I had wondered why Baal bothered to clone the host as well as the symbiote. Even for a technologically advanced race like the Goa'uld, cloning a host is a heck of a lot more complicated than taking over whatever human is handy. Baal is a Goa'uld. It's not like he would have any qualms about taking whoever he wanted. I actually think it's just a screenwriter's trick to make things easier to follow visually. It would get confusing if you had four Baal's in four different bodies.

I don't know that the Goa'uld are more tightly joined with their hosts. If anything I tend to think that the Tok'ra are more closely joined than the Goa'uld, because they choose to live symbiotically. I think the Goa'uld for the most part just suppress their hosts. The only reason the Goa'uld would bother paying much attention to the host's mind is if the host had some form of valuable information, as Hathor's Goa'uld no doubt intended to do to O'Neill. Thank goodness for the Tok'ra in that episode. :)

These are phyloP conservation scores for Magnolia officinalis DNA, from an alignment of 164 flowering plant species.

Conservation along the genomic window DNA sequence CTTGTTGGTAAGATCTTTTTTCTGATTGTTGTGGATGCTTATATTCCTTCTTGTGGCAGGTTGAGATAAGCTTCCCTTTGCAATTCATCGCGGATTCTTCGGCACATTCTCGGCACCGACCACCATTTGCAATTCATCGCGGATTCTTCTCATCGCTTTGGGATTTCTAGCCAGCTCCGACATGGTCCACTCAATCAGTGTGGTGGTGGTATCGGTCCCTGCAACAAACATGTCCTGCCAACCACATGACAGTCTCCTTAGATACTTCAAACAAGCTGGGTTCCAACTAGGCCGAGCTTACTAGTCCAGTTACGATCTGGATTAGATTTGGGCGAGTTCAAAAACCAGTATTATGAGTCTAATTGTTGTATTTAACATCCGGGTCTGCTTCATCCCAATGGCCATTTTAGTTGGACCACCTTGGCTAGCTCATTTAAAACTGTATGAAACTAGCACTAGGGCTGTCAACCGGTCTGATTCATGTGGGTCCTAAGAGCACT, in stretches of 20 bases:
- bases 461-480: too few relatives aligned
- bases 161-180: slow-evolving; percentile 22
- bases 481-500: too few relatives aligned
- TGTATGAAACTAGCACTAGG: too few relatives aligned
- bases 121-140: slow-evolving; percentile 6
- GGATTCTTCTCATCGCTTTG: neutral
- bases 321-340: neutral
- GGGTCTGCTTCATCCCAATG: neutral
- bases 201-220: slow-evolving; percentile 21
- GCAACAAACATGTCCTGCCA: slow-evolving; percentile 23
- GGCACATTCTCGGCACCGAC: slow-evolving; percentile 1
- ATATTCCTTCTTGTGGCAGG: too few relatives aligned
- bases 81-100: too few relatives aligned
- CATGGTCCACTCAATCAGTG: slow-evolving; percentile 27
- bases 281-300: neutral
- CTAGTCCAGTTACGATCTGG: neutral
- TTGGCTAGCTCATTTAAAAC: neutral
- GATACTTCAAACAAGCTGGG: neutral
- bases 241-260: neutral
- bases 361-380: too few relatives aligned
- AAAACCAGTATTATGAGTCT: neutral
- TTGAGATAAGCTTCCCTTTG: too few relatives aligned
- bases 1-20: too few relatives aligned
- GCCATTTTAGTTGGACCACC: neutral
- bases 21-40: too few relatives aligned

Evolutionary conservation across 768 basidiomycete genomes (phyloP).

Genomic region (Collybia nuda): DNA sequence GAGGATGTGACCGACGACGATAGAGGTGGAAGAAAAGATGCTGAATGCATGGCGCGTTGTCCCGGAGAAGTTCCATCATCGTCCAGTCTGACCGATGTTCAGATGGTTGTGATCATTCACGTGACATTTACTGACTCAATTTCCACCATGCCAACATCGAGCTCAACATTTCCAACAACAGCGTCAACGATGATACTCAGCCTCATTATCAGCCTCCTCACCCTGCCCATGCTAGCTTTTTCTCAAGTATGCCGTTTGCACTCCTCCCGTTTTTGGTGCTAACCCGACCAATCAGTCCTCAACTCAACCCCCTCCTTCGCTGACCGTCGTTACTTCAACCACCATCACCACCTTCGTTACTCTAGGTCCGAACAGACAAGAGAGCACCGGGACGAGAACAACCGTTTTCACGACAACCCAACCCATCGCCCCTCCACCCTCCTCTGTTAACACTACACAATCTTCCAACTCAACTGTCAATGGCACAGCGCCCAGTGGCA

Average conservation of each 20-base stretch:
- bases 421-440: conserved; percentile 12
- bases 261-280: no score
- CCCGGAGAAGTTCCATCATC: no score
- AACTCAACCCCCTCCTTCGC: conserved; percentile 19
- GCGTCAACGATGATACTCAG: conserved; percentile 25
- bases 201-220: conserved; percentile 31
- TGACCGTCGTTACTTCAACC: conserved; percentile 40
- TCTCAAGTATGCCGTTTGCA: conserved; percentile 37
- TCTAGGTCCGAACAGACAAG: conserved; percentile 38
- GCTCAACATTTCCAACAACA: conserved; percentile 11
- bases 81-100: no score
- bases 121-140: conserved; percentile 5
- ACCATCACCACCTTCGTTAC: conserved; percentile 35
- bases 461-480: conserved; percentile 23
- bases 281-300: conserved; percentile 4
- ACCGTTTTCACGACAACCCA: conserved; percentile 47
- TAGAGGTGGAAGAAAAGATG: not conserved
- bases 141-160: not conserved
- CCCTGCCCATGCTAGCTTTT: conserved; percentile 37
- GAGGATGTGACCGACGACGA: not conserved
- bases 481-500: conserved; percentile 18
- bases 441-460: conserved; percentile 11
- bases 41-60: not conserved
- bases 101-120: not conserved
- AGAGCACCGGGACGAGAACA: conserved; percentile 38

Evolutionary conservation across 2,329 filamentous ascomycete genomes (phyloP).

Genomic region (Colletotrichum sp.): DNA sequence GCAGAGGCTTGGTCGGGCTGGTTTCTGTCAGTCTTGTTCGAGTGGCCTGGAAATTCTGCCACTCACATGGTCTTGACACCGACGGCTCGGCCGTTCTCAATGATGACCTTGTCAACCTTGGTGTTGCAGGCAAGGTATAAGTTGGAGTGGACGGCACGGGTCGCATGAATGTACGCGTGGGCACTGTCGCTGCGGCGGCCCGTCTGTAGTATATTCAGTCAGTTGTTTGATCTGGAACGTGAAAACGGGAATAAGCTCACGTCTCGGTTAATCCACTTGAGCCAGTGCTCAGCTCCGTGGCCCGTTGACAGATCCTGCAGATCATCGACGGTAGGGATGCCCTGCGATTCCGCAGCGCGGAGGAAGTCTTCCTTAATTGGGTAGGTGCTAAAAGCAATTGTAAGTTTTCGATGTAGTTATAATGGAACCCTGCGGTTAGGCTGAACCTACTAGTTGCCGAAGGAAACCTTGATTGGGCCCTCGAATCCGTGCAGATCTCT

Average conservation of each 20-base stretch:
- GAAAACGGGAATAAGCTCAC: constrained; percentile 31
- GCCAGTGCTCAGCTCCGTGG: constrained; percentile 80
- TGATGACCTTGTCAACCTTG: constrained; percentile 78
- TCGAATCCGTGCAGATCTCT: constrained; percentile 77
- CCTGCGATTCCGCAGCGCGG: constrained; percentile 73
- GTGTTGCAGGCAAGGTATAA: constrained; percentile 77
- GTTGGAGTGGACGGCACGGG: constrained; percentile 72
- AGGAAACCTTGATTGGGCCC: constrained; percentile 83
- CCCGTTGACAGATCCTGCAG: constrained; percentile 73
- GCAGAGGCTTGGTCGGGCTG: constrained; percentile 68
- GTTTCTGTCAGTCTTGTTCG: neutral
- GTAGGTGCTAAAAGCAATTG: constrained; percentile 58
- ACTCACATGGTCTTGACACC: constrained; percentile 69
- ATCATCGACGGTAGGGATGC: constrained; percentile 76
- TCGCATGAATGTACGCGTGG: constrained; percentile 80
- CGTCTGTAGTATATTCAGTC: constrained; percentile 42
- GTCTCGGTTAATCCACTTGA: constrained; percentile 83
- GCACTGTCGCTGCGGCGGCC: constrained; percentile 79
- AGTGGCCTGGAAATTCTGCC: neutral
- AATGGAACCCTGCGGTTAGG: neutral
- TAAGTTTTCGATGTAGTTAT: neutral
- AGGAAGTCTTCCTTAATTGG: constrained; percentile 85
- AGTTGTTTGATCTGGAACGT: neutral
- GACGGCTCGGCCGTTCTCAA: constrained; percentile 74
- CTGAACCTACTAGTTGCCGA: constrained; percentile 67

In Summit Jacob mentions that one of the reasons Goa'uld have human slaves is if the host is injured beyond the symbiote's ability to heal, it can be useful to have a human handy. (Daniel just loves receiving that bit of information) Apophis asked the Tau'ri for a new host once, and even created a child to be his next host. The Goa'uld certainly don't have to change hosts often, because they use the sarcophagus, but they seem able to. It probably also helps keep subjects loyal to have a consistent face. If you couldn't save your own host, you wouldn't appear very god-like would you?